Big changes are happening at your zoo
In 2008, our community voted to invest $125 million in the zoo to protect animal welfare, increase access to conservation education and improve sustainability. Thanks to your support, the zoo's vision for a better future for wildlife is taking shape, with nearly half the zoo grounds getting an upgrade. Construction on the last three habitats—Polar Passage, Black Rhino and Primate Forest — will wrap up in 2021.
Delivering on our promise
When the last three bond projects are completed, we will have transformed nearly 40 percent of the zoo. Scroll down to learn more about each project.
Completed in 2021
This expansive new space includes natural landscaping, deep saltwater pools and extraordinary viewing opportunities. Bears can patrol their habitat and take in views across the zoo.
Completed in 2021
This new habitat includes complex and stimulating outdoor areas, allowing freedom of movement for chimps while providing guests with exciting views and observations.
Coming in fall 2021
Visitors will be able to explore an expanded rhino habitat from multiple angles. Looking ahead, the zoo's 20-year master plan calls for construction of an Africa savanna habitat shared by a number of large grassland species including rhinos, gazelles and giraffes.
Completed in 2017
This beautiful and sustainably-built learning and activity center includes classrooms and meeting spaces, gardens and a Nature Exploration Station. Home to zoo camps, classes and fun programs offered by community conservation and education partners, the center will inspire you to get outside, learn about nature and take meaningful action on behalf of the natural world.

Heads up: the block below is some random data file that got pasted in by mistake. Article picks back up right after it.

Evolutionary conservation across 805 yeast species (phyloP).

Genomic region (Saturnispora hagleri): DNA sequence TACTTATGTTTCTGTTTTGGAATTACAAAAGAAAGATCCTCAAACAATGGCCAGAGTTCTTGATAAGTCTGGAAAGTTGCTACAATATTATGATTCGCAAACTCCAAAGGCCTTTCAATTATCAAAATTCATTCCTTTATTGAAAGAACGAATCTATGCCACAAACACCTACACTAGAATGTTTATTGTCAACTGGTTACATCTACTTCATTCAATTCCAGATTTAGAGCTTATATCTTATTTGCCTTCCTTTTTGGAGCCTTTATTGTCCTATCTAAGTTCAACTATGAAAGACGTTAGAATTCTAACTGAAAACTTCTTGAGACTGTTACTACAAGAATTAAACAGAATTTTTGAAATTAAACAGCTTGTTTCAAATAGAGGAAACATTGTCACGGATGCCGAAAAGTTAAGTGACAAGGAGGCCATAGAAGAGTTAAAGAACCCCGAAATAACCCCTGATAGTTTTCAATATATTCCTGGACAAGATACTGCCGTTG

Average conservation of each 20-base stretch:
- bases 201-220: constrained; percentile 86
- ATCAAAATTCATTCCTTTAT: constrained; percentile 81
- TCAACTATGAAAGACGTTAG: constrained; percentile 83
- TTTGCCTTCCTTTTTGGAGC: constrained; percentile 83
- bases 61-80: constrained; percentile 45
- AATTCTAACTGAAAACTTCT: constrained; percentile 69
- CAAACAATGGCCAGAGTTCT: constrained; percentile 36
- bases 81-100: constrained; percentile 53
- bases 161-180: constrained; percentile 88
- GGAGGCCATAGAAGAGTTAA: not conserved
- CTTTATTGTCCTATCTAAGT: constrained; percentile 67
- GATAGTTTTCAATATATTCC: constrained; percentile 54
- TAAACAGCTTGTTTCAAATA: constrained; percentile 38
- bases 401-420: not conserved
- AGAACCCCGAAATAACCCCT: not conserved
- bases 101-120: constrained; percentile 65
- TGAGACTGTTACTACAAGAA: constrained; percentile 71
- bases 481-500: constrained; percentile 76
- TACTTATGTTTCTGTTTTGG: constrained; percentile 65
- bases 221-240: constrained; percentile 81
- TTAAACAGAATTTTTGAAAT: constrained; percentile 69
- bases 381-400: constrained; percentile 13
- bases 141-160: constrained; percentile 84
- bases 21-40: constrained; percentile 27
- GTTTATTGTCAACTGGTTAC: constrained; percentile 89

Completed in 2015
This world-class habitat provides the entire herd great health and welfare, along with opportunities to make their own choices. Visitors will discover these graceful giants moving through meadows, hills, mud wallows and pools. Join us in creating one of the most inspiring elephant experiences in the world.
Completed in 2014
The three-story Condors of the Columbia aviary includes an elevated viewing area offering visitors a rare up-close look at these massive birds – the largest in North America. Interactive displays guide visitors through the Oregon Zoo's decade-long effort with partners to recover these critically endangered birds.
Completed in 2012
Equipped to meet the medical needs of animals ranging from newts to bears, the LEED Gold-certified VMC building also includes a rainwater capture system, solar-heated water and an energy-efficient electrical system. The center provides comforting, climate-controlled spaces that support animals' health and healing.
Completed in 2011
To keep the penguins' water clean and clear, the zoo historically filled, dumped and refilled their pool. In 2011, the zoo installed a new modern life-support system that recycles water in the penguin pool and reduces water usage by more than 80 percent, saving millions of gallons annually.